NZDIA Chair sets out goals for year ahead

Line of Defence Magazine - Summer 2019/20

Defence and Industry

Recently returned as a Director and Chair of the NZDIA Board, Andrew Ford talks Women in Defence and Defence Industry, STEM learning, and early communication of Defence procurement planning.

We have come a long way in the past five years, having participated in partnership with NZDF and MoD in developing an improved industry engagement framework, and a move toward relationship-based contracting for our members. 

The level of interaction between Defence and Industry has continued to improve, which has led to a better understanding of client needs and better value demonstrated in the delivery of support and services to meet those needs. I believe there is genuine recognition by Defence that industry is a necessary and valued element of their delivery of outcomes for the community, nation and world.    

In the twelve months ahead, there are some key strategic initiatives that we need to consider and progress as a Board:

Representation and recognition of Women in Defence and Defence Industry careers: Take any time to scan the audience at our members meetings and our forums and the predominant demographic is obvious to see. For a sustainable and balanced workforce we need to be active in positively promoting the career opportunities for women in Defence and related industries. To enable young women to see themselves in future defence-related careers we need to make a conscious effort and provide for the specific recognition of the influence that women are making in the sector.

Changing the public perspective of Industry supporting defence: Despite distraction and disruption from a vocal minority of the public, there is huge support for the great work that our Defence Force and National Security Agencies do in protecting our communities and our national prosperity. We need to broaden the perspective of the contribution industry makes in supporting defence and national security outcomes, and this requires Defence, National Security Agencies and Industry to be working together to tell those positive stories.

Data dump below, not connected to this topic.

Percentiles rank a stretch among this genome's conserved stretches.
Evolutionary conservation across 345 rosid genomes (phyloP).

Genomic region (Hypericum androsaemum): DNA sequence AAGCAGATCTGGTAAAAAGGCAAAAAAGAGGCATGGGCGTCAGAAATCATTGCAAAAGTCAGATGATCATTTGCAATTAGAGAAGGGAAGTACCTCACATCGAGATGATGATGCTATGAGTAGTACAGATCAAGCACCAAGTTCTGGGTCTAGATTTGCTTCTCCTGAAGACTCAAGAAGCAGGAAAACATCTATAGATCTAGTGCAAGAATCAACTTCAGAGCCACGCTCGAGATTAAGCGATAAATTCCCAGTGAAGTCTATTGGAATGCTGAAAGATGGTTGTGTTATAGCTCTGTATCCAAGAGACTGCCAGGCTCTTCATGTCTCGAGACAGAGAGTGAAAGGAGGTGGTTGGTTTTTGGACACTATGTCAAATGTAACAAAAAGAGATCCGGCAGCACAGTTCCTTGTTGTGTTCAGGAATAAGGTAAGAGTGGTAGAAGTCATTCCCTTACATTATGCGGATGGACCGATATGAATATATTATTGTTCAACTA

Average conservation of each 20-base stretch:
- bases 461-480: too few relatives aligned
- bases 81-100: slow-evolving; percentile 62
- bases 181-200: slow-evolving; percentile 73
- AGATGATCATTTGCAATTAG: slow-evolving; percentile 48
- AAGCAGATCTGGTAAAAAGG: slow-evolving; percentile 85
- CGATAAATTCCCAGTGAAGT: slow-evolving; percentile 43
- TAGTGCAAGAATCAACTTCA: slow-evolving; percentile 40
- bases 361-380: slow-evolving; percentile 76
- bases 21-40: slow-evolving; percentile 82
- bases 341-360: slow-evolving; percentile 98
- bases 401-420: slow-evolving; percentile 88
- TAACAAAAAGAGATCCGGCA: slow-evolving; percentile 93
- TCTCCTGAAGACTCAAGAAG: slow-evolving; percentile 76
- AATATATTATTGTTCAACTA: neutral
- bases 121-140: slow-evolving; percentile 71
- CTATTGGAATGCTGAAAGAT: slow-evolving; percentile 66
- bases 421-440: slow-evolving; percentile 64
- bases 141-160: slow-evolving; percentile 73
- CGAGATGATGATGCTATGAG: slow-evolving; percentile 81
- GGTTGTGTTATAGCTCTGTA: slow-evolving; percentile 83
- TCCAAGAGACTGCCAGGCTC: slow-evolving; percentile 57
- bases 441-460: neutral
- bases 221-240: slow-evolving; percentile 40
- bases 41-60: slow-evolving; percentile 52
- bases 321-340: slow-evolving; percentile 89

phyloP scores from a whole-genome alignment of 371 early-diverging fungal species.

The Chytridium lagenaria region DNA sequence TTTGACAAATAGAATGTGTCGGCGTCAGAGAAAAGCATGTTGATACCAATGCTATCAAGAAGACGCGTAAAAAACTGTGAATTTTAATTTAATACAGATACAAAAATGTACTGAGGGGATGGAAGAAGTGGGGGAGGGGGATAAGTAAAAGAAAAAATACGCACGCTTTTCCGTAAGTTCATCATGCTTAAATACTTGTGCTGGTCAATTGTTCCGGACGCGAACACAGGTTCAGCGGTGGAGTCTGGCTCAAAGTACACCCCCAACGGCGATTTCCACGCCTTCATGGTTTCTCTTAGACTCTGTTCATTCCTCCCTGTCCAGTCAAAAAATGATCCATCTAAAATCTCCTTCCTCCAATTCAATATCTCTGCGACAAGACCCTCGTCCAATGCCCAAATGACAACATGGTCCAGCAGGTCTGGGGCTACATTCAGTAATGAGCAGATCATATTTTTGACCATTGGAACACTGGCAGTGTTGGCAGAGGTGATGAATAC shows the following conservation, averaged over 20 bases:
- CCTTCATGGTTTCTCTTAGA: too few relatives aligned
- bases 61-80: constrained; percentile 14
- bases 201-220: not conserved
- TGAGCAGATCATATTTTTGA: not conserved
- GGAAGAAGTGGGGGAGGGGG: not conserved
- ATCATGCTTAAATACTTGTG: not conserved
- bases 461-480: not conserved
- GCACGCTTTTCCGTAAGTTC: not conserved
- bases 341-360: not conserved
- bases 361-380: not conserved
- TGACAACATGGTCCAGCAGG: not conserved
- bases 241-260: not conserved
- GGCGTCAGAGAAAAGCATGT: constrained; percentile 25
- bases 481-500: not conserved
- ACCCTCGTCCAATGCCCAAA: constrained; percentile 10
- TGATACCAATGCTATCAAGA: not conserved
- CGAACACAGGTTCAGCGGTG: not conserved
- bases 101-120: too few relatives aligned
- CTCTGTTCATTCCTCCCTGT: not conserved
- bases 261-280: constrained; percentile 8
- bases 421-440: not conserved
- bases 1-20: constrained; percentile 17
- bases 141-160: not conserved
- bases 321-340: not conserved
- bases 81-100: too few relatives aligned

STEM learning:  A large number of the industries supporting defence are dependent on a technically skilled workforce. Defence has taken some positive steps toward promoting technical careers in Defence and industry can step up to support and to emphasise the broader career options in those technical fields.

Capacity versus capability in support of regional Defence market opportunities: There are strong estate, infrastructure, and defence equipment investment programmes across NZ and Australia, and therefore competition for a limited pool of contracted workforce to deliver and support those new assets.  There is potential with the much larger opportunities in the Australian market that NZ industry skills and capacity are attracted overseas.  

Therefore we need to continue to encourage Defence to provide early notification of the pipeline of work through procurement plans to enable NZ businesses to plan to compete.      

Since establishing a full time CEO and staff to deliver the day to day business of the NZDIA in terms of events, membership growth and administration, the Board has been able to refocus on where the association should aim next. Our board can be extended by the short term addition of appointed directors and we have used this to bring diversity of thought and governance. Our elected Directors will be looking to appoint one or more directors to the board to help balance the table and lend some specific insight to progress the initiatives above.

The greatest yardstick of the success and engagement of our association is the continued and steady growth in membership. In doing this we are continuing to deliver on our mission of “Connecting Industry with Defence and National Security agencies for the benefit of New Zealand”.